- Insomnia phenotypes need to be characterized. This includes (1) development and validation of clinical phenotypes (e.g., define diagnostic criteria), (2) physiological characterization and biomarkers (which may include measures of EEG, HPA axis, sympathetic nervous system, and functional neuroanatomy using neuroimaging techniques), and (3) indices of discriminant validity versus mood and anxiety disorders. Definition of insomnia phenotypes should also address subjective-objective discrepancies in sleep measures, as well as the relationship between insomnia and co-existing sleep, psychiatric, and physical disorders.

- Further studies of behavioral/ psychological treatments are needed. These studies should include (1) the use of behavioral/ psychological treatments in routine care settings (e.g., primary care offices), (2) the development of alternative delivery methods (e.g., simplified treatment regimens, computer or Internet administration), (3) studies in patients with medical or psychiatric comorbidity, and (4) large-scale effectiveness studies. Priority should also be placed on investigating the specific efficacious components of these behavioral treatments.

- More precisely define the potential physical health risks, morbidity, and functional consequences of insomnia, distinct from the morbidity and consequences of associated medical and psychiatric conditions.

- Examine the extent of use, efficacy, and adverse effects associated with alternative treatment approaches, including nutritional supplements, herbal remedies, and non-pharmacological treatments.



Difficulties in initiating and maintaining sleep are extremely common in children. The overall prevalence of sleep onset delay/bedtime resistance has been reported to be in the range of 15 - 25% in healthy school-aged children and even higher in adolescents. However, because behaviorally-based sleep problems in children are often defined by caregivers, the range of sleep behaviors that may be considered "normal" or "pathologic" is wide and the definitions highly variable. In addition, population-based normative data on sleep patterns across childhood are lacking, creating further challenges in defining "abnormal" sleep in infants, children, and adolescents. Thus, a common nosology for defining sleep disorders in children needs to be developed and evaluated.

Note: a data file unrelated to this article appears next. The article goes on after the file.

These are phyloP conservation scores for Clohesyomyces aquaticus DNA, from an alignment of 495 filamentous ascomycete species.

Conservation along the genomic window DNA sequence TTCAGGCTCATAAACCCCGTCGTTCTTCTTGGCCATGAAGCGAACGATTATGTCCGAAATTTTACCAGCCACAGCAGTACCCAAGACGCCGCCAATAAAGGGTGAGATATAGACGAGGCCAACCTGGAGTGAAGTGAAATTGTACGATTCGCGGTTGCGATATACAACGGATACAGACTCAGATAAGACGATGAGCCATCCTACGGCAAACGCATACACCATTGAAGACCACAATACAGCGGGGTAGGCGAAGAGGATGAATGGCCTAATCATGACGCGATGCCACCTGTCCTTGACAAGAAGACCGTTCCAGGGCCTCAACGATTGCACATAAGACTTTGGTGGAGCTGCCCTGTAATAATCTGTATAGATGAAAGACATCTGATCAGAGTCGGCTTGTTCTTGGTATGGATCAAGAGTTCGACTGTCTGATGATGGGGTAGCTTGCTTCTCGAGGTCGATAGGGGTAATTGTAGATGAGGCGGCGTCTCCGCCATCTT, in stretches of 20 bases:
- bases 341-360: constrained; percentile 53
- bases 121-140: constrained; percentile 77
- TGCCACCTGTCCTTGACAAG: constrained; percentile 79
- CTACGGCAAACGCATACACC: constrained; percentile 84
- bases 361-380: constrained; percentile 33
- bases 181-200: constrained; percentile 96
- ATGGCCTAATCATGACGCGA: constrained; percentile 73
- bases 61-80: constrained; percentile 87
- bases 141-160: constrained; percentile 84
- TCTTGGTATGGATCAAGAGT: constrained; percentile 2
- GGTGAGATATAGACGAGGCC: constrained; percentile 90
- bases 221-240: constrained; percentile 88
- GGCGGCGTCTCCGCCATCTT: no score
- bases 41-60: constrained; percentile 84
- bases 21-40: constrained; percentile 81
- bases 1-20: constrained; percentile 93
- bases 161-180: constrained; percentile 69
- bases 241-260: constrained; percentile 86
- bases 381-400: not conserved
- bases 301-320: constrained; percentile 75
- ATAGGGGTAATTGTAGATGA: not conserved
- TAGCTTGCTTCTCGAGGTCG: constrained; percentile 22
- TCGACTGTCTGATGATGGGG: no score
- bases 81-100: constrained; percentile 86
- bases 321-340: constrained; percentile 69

Insomnia in Special Populations:

Sleep disturbances in pediatric special needs populations are extremely common, and often a source of considerable stress for families. Prevalence of sleep problems in children with severe mental retardation has been estimated to be as high as 80%, and to be 50% in children with less severe cognitive impairment. The prevalence of sleep problems in autism is estimated to be 50 to 70%.

Significant problems with initiation and maintenance of sleep, shortened sleep duration, irregular sleeping patterns, and early morning waking have been reported in many neurodevelopmental disorders, including autism and pervasive developmental disorder, Asperger's syndrome, Smith-Magenis syndrome, Angelman's syndrome, tuberous sclerosis, San Filippo syndrome, Rett syndrome, and William syndrome. Other studies have suggested that similar rates of sleep problems also occur in both younger and older blind children, the most common concerns being difficulty falling asleep, night wakings, and restless sleep.

The types of sleep disorders in these children are not unique to this population, but are more frequent and more severe than in the general population, and often reflect the child's developmental level rather than chronological age. Multiple sleep disorders are also likely to occur simultaneously. The incremental impact of disrupted and/or inadequate sleep on cognitive, emotional, and social development and behavior in these already at-risk children is potentially profound.

Little is understood about the interaction between sleep disorders and acute and chronic health conditions such as asthma, diabetes, and juvenile rheumatoid arthritis on either a pathophysiologic or behavioral level. In chronic pain conditions, these interactions are likely to significantly impact morbidity and quality of life.

Progress In The Last 5 Years

- In addition to risk factors such as social and communication developmental abnormalities and cognitive impairment, a primary arousal dysfunction in children with neurodevelopmental disorders may contribute to sleep problems.